These two women were pioneers, quite literally. Schäffer, a West Chester native, had a very bad 1903, burying her husband and her parents. Needing to escape, she and her friend, Adams, went north to Canada, where they became the first nonnative women to explore what is now known as Banff and Jasper national parks. A few years later, the women and their traveling party became the first to reach Maligne Lake, as well.

Read more about their legacies here

Mildred Scott Olmsted

Midlred S. Olmsted was born in Glenolden and led a remarkable life, most notably as a leader for women’s rights. For 20 years, she led the Women’s International League for Peace and Freedom and was active in the fight for women’s suffrage and was an early advocate for the use of birth control. In addition to advocating for women’s rights, she was also a peace advocate, objecting to the World Wars. In 1990, shortly before her death, Olmsted received a lifetime achievement award from the City of Philadelphia. She was also the recipient of the Peace and Freedom Award in 1986.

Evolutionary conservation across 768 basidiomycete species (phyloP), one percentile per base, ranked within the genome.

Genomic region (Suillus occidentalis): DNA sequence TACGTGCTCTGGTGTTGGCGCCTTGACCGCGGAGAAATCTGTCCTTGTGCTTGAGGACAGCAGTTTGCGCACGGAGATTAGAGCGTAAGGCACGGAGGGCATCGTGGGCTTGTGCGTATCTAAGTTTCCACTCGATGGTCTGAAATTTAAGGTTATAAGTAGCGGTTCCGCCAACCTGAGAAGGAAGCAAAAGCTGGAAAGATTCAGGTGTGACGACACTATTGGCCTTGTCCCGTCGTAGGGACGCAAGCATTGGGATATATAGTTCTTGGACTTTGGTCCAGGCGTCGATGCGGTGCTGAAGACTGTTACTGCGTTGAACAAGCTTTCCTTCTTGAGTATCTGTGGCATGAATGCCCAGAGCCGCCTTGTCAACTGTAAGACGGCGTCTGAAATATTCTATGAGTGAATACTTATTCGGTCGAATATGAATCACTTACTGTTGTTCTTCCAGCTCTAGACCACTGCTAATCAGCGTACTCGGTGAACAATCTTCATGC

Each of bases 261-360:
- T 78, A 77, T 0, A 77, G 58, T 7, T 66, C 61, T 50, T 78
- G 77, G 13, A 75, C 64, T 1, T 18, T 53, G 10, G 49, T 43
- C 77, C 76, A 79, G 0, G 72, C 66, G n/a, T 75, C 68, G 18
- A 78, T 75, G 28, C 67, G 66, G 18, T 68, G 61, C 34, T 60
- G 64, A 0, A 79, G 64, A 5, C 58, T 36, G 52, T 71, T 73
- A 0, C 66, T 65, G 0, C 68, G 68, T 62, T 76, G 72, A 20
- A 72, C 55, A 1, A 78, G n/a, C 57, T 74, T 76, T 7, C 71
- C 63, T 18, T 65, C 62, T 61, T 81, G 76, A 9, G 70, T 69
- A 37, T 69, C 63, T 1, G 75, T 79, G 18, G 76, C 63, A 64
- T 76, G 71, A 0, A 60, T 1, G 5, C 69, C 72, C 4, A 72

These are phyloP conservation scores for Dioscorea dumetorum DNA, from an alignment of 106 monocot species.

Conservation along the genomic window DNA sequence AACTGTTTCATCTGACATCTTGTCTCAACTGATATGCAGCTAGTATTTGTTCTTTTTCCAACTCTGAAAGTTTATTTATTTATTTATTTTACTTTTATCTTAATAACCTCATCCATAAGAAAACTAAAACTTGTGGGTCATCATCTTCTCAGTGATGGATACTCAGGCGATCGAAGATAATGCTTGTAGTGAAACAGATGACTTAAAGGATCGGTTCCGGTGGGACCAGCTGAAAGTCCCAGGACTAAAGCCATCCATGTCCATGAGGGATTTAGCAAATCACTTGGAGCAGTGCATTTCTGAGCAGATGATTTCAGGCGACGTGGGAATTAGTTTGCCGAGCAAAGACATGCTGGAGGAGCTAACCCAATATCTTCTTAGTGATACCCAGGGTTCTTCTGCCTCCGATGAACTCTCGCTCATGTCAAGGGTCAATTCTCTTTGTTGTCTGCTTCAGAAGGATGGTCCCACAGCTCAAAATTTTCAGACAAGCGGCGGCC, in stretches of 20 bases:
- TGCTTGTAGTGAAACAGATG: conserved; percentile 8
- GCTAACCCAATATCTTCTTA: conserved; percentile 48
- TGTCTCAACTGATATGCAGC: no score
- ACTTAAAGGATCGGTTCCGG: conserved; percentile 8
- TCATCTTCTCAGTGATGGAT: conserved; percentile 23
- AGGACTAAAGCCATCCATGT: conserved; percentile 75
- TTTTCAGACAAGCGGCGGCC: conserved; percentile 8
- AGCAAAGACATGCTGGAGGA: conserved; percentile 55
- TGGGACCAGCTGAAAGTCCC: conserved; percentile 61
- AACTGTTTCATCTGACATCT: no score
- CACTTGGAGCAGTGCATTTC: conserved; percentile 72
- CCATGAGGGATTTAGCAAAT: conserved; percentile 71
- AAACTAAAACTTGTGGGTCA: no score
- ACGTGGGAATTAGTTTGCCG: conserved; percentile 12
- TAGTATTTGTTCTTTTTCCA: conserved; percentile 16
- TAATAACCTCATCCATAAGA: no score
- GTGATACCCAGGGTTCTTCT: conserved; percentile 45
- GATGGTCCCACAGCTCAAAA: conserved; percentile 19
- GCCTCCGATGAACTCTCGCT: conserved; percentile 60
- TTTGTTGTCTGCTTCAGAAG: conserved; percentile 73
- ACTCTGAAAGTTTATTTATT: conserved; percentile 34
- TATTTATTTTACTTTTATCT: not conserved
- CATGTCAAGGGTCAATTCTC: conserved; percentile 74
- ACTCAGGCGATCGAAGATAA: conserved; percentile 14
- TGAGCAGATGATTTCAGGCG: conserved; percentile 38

Read more about her legacy here.

Tina Fey

Tina Fey

One of the best-known comedic actresses of her time, Tina Fey’s roots lie in Pennsylvania. She was born in 1970 and grew up in Upper Darby, attending and graduating from Upper Darby High School. The SNL comedian has gone on to have a blockbuster career, as both an actress and writer, in TV shows and movies alike, including 30 Rock, Mean Girls, Date Night, Baby Mama (which was set in Philadelphia), and this year’s Whiskey Tango Foxtrot, among others. Fey has also written a book, Bossypants, published in 2011, and is involved in several charities.

Tory Burch

Tory Burch has become a fashion icon. The Valley Forge native, born in 1966, is the chairman, CEO and designer of her self-named label, Tory Burch, as well as a philanthropist and was named one of Forbes most powerful women in the world last year. Burch attended the Agnes Irwin School and later the University of Pennsylvania, where she studied art history, before moving to New York. She launched her company in 2003 and a subsequent foundation in 2009. The Tory Burch Foundation helps give back to up and coming female entrepreneurs, much like herself. Burch currently resides in New York City where she continues her work as a designer and philanthropist.

Learn more about Burch and her foundation here.